Ageing results in an increased risk of chronic disease and disability, all of which contributes to the demand for acute and chronic healthcare services
. In Australia, the largest prevalence of disability is seen in groups aged 70 years and older, with the highest number of people with a disability seen in the 90 years and over age group (70.3%)
. Disability is comprised of three areas of functioning: 1) impairment, 2) activity limitations and 3) participation restrictions
. Older adults with a disability often require some form of support to live independently
. As such, reducing functional limitations experienced by older adults is an essential part of healthcare services.
Occupational therapists have long identified the link between engagement in meaningful daily activities and health and well-being
. As such, therapists aim to reduce functional limitations by providing interventions based on activity and participation. Current research has established occupational therapy’s role with older adults in enhancing functional independence in a number of areas for older adults, including community and stroke services, for example,
An important component of therapy is the evaluation of the intervention provided
. With an increasing demand on the healthcare system, it is imperative that services are demonstrating the effectiveness of interventions
. To provide accurate reflections of practice, occupational therapists should use valid and reliable assessments
[11, 12]. Yet, occupational therapists are favouring the use of non-standardised evaluations
[13–15]. With a number of valid and reliable assessments available for use, (for example. the Nottingham Extended Activities of Daily Living Scale
), questions must be raised as to why therapists are not routinely using these. Readiness of therapists to use validated assessment tools, skill, time, motivation, self-confidence, lack of support from management, personal values and beliefs, and lack of knowledge have all been suggested as reasons for limited uptake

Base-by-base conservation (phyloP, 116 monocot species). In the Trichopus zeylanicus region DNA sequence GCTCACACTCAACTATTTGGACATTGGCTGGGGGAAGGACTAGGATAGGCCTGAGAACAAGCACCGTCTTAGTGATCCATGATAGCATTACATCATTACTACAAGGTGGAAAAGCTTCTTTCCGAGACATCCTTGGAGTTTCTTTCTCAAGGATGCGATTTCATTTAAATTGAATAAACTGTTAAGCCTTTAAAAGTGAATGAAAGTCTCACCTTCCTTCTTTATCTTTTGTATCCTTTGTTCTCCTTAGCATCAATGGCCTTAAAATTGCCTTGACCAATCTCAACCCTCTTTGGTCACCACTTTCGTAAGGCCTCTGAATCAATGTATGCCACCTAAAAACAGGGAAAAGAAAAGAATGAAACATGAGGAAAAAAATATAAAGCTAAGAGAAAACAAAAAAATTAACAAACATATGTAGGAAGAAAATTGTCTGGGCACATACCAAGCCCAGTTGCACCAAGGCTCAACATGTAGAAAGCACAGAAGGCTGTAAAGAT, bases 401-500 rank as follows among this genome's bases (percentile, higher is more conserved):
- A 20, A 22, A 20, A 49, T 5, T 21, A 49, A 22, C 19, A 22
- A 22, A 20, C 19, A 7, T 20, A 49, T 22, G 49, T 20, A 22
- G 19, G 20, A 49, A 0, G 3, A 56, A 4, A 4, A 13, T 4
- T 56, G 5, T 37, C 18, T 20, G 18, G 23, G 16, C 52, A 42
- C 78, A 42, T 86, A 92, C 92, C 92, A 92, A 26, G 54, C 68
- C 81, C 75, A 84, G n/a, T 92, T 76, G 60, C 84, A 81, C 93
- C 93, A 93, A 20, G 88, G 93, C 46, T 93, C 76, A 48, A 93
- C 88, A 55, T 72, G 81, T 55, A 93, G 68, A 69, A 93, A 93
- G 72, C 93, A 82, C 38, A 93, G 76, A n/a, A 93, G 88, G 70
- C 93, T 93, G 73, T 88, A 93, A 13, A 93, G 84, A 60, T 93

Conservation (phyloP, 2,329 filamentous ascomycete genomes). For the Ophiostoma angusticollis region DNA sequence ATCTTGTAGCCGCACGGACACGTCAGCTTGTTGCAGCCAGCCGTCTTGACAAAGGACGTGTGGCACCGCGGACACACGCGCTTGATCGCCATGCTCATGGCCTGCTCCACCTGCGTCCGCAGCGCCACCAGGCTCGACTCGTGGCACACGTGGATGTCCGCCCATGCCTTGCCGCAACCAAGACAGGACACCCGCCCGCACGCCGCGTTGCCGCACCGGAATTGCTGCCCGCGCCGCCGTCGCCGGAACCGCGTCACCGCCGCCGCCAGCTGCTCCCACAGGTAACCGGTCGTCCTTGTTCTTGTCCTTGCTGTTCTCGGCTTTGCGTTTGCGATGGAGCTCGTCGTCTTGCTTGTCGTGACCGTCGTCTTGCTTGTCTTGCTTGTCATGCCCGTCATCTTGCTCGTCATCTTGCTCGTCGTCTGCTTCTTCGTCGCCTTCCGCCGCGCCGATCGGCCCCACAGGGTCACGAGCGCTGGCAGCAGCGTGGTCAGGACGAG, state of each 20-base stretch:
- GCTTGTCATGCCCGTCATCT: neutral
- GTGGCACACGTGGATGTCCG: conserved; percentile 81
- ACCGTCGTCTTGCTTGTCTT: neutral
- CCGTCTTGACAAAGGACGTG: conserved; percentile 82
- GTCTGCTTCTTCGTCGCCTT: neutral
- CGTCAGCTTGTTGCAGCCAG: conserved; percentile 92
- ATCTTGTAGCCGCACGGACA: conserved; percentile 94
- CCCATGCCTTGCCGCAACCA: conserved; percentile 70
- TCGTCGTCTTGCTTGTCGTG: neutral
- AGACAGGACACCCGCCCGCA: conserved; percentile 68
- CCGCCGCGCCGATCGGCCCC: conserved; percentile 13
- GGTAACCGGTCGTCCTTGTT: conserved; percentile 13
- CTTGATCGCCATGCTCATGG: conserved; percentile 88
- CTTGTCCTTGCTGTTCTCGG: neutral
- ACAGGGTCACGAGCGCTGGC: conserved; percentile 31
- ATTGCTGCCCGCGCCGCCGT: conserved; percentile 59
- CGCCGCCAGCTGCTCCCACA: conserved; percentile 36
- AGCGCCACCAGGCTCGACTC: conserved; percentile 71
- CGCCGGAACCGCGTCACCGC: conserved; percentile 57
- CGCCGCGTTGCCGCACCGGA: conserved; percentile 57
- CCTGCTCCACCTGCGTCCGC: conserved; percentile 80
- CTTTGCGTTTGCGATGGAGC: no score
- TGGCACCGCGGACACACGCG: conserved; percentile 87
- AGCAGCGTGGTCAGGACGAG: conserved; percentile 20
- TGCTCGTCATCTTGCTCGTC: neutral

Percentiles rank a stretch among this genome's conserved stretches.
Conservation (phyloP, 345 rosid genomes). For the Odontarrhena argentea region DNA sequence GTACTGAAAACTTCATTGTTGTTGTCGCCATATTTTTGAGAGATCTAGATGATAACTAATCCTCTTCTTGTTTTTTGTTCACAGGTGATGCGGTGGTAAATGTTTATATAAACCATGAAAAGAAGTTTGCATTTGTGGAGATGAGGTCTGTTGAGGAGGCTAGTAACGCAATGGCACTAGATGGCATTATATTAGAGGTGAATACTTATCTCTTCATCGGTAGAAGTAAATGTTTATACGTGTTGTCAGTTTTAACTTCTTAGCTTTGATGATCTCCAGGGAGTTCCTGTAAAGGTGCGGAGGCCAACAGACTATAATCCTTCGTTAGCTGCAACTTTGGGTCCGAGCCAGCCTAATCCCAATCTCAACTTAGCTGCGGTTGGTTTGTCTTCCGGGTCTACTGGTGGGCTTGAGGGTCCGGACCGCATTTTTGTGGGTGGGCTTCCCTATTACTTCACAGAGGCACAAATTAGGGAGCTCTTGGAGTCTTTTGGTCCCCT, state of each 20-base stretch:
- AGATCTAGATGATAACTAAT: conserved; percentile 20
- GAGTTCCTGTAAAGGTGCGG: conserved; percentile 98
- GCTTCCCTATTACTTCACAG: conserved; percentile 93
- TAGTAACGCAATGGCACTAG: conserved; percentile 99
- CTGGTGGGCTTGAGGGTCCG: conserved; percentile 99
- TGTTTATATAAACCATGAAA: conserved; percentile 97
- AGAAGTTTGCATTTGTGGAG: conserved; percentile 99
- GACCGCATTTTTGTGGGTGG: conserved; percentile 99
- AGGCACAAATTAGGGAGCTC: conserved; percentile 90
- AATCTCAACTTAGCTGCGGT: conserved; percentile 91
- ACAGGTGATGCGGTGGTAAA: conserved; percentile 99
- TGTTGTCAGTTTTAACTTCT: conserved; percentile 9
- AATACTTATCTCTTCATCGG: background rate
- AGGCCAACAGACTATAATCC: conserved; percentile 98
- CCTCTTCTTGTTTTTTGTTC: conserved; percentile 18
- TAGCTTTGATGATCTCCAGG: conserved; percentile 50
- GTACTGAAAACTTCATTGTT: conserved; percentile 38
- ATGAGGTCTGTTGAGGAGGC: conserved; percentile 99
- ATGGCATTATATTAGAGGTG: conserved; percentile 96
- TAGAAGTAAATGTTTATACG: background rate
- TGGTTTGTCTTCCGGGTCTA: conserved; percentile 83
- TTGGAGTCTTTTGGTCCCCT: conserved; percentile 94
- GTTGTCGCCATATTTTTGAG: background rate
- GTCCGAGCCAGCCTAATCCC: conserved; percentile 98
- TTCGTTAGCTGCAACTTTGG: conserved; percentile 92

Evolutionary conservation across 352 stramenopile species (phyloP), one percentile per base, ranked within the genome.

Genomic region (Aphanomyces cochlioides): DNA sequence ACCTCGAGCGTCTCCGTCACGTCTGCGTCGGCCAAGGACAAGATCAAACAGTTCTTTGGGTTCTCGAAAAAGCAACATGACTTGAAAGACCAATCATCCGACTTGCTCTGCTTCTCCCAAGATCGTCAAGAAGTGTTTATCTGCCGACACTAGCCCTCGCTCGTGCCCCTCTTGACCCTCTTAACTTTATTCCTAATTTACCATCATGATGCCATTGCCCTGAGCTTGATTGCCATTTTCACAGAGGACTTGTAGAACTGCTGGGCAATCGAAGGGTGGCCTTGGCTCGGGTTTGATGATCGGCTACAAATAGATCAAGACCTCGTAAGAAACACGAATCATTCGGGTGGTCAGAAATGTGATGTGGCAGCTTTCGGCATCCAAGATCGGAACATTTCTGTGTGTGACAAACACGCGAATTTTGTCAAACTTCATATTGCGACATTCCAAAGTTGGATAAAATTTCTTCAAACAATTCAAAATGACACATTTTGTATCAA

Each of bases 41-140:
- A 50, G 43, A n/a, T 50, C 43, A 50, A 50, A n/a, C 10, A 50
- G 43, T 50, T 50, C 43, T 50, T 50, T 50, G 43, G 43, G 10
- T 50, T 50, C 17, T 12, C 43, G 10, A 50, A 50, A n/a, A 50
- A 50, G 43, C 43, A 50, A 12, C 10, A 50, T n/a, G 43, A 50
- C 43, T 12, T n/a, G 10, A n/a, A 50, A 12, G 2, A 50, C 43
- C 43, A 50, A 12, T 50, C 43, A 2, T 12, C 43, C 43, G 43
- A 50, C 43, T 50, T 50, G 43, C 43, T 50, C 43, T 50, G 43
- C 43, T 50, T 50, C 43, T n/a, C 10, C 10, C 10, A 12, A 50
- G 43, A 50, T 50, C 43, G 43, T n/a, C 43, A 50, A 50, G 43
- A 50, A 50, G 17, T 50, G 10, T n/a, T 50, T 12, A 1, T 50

[13, 15, 17–19].
There is little information regarding which functional assessment should be used by occupational therapists when working with older adults. Reviews of functional assessments from an occupational therapy perspective are available but lack methodical selection of assessments, leading to inaccurate reflections of assessment use. Law and Letts, 1989, conducted a literature search of assessment tools used to predict or evaluate activities of daily living (ADL). Authors reviewed the: 1) purpose of scale, 2) clinical utility, 3) scale construction, 4) standardisation, and 5) reliability and validity of identified assessments
. The authors concluded that no new ADL assessments should be created; instead, further research should be conducted to enhance current assessments. The Index of ADL, Barthel Index, the revised level of rehabilitation scale and physical maintenance scale were found to have the highest reliability and validity of those reviewed. The population and setting of interest was not specified by authors, which creates difficulty in translating results to practice. A similarly conducted study by Klein et al., 2008, compared 18 functional assessments to the Canadian Model of Occupational Performance to determine whether the assessment measured key occupational therapy perspectives
. Again, no information relating to population of interest or setting was provided, and no decisions relating to which assessment should be used in practice were made. Other research includes a literature review of six assessments (Candian Occupational Performance Measure, Assessment of Motor and Process Skills, McMaster Toronto Arthritis, Goal Attainment Scale, Target Complaints and Patient Specific Function)